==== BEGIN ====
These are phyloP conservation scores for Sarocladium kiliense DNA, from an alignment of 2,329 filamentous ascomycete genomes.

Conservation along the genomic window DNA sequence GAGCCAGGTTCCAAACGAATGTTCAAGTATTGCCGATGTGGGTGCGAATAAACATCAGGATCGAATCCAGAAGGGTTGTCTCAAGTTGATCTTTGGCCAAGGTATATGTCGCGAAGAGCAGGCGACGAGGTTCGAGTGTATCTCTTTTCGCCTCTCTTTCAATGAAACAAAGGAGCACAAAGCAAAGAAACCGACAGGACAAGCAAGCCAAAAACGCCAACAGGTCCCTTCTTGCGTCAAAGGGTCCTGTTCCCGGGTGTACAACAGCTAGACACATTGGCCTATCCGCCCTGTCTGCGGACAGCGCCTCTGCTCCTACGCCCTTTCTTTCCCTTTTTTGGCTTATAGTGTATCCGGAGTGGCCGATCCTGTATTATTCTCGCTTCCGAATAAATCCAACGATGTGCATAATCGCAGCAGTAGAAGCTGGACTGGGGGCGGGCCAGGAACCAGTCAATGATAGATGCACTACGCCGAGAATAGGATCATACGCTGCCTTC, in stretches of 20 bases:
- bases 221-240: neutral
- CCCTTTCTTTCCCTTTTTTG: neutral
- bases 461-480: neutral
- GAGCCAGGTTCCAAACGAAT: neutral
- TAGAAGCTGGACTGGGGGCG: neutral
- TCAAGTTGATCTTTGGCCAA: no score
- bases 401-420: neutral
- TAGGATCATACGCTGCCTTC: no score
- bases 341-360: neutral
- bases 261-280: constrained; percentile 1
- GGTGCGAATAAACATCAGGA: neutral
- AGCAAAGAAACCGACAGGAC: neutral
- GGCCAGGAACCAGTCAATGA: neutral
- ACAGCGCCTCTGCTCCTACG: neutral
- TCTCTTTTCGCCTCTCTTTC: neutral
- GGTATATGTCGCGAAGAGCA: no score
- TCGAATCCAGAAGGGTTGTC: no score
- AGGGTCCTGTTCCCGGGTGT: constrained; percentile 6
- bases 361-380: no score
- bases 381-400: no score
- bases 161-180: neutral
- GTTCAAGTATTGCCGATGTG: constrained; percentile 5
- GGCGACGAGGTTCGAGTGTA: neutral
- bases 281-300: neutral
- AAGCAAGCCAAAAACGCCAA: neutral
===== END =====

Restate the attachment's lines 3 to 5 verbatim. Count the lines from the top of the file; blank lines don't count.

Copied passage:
- bases 221-240: neutral
- CCCTTTCTTTCCCTTTTTTG: neutral
- bases 461-480: neutral